Saturday, May 30, 2009

The surge in ‘excess liquidity’

Our excess liquidity metric confirms that a powerful liquidity cycle is underway, with excess liquidity now at record-highs both in the advanced and emerging economies. Excess liquidity has been a key driver of asset booms and busts in the past, and this time appears to be no different.

Is this finally a logical explanation for the equity rally?

Of course, while excess liquidity may be a key driver for asset booms, it does not come without associated dangers. As the MS analysts note, among the greatest is inflation, especially in a scenario of sovereign default:
Finally, we believe that sovereign risk in the major economies is really inflation risk, as the prospect of a default would prompt governments to instruct central banks to print money to pay back debt. Investors should be compensated for such risks by inflation markets.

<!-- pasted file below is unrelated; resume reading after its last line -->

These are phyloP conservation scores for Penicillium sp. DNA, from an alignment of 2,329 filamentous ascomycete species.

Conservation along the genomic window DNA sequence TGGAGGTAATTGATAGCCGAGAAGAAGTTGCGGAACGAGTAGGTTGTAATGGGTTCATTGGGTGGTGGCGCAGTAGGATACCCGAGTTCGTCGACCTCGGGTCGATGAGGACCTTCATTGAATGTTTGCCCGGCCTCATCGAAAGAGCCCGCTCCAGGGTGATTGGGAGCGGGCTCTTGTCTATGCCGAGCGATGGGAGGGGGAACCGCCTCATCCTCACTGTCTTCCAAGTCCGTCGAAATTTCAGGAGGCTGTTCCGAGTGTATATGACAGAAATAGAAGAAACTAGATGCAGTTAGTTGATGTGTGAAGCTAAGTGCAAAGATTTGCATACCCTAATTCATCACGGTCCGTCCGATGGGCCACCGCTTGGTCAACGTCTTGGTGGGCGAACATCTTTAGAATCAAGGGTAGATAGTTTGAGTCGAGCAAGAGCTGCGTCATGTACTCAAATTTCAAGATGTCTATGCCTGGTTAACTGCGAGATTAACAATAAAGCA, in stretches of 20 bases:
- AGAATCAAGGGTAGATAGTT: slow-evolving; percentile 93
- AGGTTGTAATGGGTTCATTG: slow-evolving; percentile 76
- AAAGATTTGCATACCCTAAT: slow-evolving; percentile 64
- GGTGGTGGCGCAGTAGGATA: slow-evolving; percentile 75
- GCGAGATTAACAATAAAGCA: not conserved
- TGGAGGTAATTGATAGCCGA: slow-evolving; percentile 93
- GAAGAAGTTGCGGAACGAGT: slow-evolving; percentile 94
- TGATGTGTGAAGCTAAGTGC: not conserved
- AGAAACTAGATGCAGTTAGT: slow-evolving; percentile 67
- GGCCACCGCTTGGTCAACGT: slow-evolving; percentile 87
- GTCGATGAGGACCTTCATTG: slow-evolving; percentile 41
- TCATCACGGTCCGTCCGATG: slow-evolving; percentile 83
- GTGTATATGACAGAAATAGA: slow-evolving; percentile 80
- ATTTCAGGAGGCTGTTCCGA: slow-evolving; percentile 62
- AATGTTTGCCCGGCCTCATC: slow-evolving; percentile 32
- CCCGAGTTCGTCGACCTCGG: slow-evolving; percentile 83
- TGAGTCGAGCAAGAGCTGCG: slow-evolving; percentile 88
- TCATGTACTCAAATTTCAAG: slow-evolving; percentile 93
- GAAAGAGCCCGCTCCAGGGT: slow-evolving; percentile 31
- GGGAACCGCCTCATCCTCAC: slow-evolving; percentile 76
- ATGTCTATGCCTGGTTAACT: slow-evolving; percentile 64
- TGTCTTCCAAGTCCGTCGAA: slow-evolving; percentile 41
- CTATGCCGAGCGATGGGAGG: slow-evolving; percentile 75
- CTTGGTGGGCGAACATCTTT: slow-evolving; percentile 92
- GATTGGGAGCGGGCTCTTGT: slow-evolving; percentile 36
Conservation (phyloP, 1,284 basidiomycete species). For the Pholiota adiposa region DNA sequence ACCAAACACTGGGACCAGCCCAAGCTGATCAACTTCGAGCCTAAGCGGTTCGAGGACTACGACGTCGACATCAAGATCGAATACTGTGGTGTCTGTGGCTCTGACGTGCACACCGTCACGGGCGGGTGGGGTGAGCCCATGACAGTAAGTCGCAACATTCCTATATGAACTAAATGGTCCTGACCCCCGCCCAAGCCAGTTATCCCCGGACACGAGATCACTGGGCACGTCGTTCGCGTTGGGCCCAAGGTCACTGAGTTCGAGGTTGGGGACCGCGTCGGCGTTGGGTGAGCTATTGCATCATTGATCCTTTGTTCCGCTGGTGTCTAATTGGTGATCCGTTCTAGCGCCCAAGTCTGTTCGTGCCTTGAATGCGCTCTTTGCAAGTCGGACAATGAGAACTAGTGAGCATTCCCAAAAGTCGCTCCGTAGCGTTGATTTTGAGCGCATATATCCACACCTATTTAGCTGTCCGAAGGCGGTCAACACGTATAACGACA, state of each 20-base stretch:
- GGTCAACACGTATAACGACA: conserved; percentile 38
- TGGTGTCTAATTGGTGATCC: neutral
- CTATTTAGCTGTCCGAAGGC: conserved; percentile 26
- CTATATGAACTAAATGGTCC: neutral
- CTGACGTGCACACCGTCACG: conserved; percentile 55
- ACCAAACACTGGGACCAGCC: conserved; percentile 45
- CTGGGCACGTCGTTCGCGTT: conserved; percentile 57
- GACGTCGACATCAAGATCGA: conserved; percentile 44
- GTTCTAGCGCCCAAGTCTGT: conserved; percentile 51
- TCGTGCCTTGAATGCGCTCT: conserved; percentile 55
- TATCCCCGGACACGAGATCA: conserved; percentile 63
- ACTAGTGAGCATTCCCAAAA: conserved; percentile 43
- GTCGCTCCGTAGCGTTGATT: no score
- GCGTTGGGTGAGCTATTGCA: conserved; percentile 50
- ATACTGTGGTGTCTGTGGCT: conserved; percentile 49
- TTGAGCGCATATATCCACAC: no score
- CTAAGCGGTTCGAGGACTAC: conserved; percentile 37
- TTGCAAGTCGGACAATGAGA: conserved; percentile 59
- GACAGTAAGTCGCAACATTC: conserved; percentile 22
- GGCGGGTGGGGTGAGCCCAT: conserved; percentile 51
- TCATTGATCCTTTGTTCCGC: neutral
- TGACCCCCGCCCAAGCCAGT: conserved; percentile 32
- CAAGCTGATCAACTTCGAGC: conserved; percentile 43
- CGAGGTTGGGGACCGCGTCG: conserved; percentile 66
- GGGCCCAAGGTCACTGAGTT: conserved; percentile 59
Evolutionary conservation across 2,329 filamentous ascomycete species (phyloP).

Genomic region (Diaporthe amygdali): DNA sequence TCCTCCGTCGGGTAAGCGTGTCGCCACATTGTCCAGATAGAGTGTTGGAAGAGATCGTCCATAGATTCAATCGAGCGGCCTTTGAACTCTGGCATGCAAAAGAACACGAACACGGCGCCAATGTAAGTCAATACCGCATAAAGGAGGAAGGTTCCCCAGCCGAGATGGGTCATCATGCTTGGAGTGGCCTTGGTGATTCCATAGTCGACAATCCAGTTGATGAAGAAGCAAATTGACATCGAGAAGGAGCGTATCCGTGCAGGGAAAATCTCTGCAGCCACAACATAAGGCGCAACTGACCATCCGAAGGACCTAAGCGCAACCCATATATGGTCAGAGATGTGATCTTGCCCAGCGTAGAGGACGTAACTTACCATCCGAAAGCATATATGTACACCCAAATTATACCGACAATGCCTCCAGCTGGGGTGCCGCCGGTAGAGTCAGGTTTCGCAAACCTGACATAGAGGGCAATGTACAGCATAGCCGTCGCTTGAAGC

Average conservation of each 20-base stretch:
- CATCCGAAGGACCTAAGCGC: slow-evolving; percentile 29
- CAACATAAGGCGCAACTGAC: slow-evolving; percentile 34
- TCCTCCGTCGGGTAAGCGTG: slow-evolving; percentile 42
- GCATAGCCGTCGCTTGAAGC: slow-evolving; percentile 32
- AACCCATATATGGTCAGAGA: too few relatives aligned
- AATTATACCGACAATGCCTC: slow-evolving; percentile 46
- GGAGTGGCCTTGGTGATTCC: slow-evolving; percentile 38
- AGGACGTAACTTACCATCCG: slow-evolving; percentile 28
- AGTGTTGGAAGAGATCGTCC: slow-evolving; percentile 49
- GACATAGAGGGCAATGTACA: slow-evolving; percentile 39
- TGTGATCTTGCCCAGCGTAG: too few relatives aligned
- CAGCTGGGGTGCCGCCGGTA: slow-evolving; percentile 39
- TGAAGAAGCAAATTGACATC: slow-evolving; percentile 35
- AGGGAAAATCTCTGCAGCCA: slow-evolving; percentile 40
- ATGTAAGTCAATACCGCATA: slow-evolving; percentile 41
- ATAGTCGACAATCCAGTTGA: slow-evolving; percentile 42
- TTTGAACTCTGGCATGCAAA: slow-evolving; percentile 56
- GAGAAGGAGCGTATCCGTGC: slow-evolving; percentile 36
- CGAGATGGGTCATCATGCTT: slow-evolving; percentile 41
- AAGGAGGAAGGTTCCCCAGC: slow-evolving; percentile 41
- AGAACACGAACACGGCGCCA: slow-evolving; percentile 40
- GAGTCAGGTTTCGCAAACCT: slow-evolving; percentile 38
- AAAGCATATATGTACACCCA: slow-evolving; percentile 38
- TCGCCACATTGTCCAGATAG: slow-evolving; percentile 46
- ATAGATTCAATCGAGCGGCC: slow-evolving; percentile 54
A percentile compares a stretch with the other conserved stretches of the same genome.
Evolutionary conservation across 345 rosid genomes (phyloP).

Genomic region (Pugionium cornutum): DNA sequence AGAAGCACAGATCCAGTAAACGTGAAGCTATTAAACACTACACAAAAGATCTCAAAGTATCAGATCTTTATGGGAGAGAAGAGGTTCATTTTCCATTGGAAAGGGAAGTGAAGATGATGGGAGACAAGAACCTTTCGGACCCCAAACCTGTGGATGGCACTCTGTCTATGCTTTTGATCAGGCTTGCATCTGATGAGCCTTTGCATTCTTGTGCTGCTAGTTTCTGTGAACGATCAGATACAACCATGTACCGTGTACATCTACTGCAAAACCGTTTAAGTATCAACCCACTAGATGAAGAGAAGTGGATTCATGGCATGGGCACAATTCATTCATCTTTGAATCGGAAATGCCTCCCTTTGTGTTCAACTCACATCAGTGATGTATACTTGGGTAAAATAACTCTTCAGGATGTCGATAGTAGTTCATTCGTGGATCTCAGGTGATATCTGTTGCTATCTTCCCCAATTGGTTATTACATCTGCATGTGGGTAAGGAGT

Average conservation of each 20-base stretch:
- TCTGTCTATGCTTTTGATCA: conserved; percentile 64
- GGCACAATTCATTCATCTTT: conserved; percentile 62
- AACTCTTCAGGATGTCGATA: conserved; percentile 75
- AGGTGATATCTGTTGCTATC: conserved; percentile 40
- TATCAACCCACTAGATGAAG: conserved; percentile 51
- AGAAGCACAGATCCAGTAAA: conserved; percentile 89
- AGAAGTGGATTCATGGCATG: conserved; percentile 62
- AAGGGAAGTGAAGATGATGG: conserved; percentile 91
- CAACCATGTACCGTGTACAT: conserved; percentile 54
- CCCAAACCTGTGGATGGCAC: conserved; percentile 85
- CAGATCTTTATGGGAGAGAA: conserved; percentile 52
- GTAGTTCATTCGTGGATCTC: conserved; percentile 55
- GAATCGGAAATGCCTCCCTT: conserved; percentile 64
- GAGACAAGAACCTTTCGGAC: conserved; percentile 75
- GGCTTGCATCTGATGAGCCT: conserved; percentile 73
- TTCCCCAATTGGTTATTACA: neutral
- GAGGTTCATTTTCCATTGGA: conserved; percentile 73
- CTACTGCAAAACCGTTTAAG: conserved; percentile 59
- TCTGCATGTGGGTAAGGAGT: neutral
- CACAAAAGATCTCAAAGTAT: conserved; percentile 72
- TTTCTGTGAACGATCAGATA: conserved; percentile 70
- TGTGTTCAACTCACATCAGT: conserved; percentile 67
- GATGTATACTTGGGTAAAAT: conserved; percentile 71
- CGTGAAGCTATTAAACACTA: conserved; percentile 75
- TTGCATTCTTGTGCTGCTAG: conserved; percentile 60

Some charts to prove their point on QE and record excess liquidity:

QE and economic contraction - Morgan Stanley

Regarding the risk of sovereign default itself, Morgan Stanley note the accompanying rise in nominal bond yields has been almost entirely due to a rise in breakeven inflation rates, rather than real yields. As they explain:

This makes sense as the risk of a sovereign default for countries such as the US, where government debt is denominated in the domestic currency, is virtually zero. If needed, the central bank will simply be instructed to print more money to service the debt. Thus, sovereign risk in these cases is really inflation risk, and should be reflected in rising breakeven inflation rates.

Which goes some way to explaining Wednesday’s treasury yield spike.

No comments:

Lunch is for wimps

Lunch is for wimps
It's not a question of enough, pal. It's a zero sum game, somebody wins, somebody loses. Money itself isn't lost or made, it's simply transferred from one perception to another.